First, I believe it robs my son, and those like him, the opportunity to be human. It is true, overall, Isaac is a pretty happy kid…except when he is not. *wink* (This is usually my semi-flippant response when people coo over ‘what a happy boy he is!’) My son is human. He has good days. He has bad days. Some days he is just plain mad, I mean truly & royally NOT happy. And he deserves the right to feel those emotions and learn how to react to them appropriately. He gets selfish and jealous and rebellious and frustrated and angry. He is a toddler for Pete’s sake; his emotions are ALL over the place — it’s like beta testing for puberty! And, just like you & me, he is a sinful creature of this broken earth in need of God’s grace. It’s my job as his parent to teach him to both acknowledge how he is feeling and be accountable for how he responds to his emotions–happiness, anger and everything equally in between. It’s not about just being happy, it’s about the Fruits of the Spirit.

Second, I simply don’t think ‘happy’ is an accurate word. In my mind, what people describe as happy is really misinterpreted JOY. Happiness is a fleeting emotion, but joy is a gift of character, given by our Creator to enjoy His presence and ALL that is in it. “My joy in you will make your joy complete” (John 15:11). People feel happiness but ARE joyous, even with the occasional bad day. This is why dancing with your whole person to a catchy tune in the middle of the street isn’t happy…it’s joyful! Feeling it from your toes, moving, breathing & finding your being in Christ (Acts 17:28). The Psalmist said “You fill me with JOY in your presence” (Psalms 16:10). David would know…he danced for joy before the Lord…naked! There is no anxiety in joy because true joy grows out of faith, hope, thankfulness & love; it is aware of the abundance of Grace in our lives and delights in serving others. Joy is simple and born out of a deep response to our Maker. I honestly don’ t know if the Lord knit this gift into my son via his extra chromosome or the simplicity of my son’s heart isn’t hindered in receiving what has been readily given to us all. Either way, THIS is what I believe people are seeing in Isaac and all of his chromosomal buddies. A contagious, I-want-some-of-what-he’s-got JOY in the Lord!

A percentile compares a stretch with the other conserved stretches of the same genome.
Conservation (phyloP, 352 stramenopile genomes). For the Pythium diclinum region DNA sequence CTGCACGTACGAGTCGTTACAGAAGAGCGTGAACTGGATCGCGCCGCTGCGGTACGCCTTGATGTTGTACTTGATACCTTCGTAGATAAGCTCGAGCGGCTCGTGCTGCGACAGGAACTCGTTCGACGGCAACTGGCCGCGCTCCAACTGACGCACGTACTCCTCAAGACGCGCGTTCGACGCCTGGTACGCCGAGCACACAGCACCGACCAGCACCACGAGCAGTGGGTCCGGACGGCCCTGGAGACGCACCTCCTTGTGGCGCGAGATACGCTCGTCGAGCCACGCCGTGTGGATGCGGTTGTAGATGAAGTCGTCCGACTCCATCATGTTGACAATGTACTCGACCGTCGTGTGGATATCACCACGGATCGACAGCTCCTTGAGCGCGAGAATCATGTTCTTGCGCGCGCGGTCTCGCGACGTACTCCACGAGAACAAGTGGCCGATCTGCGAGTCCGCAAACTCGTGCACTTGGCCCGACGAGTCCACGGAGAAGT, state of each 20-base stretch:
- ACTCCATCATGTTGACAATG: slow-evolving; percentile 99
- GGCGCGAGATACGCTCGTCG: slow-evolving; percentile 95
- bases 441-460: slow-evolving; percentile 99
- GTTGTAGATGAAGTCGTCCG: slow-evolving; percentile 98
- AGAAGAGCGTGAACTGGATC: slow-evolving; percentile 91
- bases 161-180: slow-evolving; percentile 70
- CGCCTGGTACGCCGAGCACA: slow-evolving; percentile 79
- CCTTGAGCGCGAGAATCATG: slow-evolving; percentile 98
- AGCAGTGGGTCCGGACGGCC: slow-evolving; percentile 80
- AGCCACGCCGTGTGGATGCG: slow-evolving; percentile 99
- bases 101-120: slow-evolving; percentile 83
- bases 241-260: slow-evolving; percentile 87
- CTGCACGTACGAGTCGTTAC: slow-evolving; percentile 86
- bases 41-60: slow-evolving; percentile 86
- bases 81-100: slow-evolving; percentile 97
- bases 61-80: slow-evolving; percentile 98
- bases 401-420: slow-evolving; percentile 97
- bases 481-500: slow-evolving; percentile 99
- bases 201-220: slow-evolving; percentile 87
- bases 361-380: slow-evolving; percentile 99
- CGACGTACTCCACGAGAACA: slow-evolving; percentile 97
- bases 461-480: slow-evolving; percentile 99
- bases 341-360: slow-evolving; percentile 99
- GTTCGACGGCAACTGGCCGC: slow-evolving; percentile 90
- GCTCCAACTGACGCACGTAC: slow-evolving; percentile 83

When the voiceless break into song (from Isaiah 35)

As a dad of six, I know that I am not objective in assessing my own kids. Often, I see them in too favorable of a light, and I find myself measuring our family room mantle to see if it will hold six Nobel Prizes, six Olympic medals, and six Academy Awards at the same time.

But sometimes the opposite is true. Sometimes I am too conservative in my assessment of possibilities… not bold enough in my vision for what my kids can become. Sometimes God needs to remind me that His plans for my kids will often exceed my wildest dreams for them.

Our daughter Mia has bilateral microtia – meaning that neither of her ears formed properly. She has working inner ears, but underdeveloped external ears and no ear canals for the sound to travel. Like a person plugging their ears tightly with a finger, she can hear loud sounds but that is about all. (There are days when it seems like our other kids have a similar condition… often when there are chores or homework that need to be done.)

As a result of her condition, Mia had no language skills when we met her in China. And from that very first day, we (and I use the word “we” in a very generous sense since Anne did the vast majority of the work) began the journey to teach Mia how to speak.This involved countless visits to the otolaryngologist (which is a fancy word for “ear doctor”), the audiologist, the speech therapist, the hearing therapist (didn’t even know that existed), and daily practice at home. For perspective on the gravity of her condition, we visited two deaf schools, concerned that she might never become verbal. Our journey eventually involved a surgery to enable use of a BAHA hearing aid… a marvel of modern technology that has been key to restoring some sound for Mia.